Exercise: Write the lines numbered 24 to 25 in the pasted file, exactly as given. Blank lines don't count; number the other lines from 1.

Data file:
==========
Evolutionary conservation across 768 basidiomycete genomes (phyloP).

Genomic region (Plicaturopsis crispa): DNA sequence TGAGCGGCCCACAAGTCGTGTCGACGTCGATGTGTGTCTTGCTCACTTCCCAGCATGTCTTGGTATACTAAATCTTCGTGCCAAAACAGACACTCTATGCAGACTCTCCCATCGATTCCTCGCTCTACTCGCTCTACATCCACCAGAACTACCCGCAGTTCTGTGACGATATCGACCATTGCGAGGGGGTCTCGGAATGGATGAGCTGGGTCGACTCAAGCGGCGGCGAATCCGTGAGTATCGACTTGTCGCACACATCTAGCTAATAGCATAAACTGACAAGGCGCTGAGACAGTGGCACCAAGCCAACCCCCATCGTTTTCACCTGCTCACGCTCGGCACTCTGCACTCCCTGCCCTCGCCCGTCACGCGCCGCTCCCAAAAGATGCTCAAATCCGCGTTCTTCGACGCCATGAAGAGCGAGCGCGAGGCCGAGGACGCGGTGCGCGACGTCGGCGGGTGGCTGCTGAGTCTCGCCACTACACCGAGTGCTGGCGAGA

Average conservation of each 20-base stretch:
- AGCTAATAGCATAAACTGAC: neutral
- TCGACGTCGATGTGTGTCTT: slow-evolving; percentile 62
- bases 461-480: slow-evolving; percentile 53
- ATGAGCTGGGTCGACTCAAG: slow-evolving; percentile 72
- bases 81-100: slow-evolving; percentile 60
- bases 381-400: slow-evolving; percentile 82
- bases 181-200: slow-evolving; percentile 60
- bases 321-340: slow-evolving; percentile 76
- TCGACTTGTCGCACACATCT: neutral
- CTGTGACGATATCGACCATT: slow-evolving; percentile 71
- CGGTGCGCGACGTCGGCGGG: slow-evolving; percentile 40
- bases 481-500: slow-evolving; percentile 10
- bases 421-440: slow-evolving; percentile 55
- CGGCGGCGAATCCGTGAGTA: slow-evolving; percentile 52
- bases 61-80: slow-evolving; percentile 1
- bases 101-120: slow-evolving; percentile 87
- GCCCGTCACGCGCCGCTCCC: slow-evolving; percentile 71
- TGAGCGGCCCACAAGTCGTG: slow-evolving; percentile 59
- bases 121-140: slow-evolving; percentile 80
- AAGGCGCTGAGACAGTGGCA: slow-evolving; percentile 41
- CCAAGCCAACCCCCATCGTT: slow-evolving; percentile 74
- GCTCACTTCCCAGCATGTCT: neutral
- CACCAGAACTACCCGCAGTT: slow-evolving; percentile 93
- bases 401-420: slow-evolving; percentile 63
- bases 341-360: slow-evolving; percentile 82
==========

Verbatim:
- CCAAGCCAACCCCCATCGTT: slow-evolving; percentile 74
- GCTCACTTCCCAGCATGTCT: neutral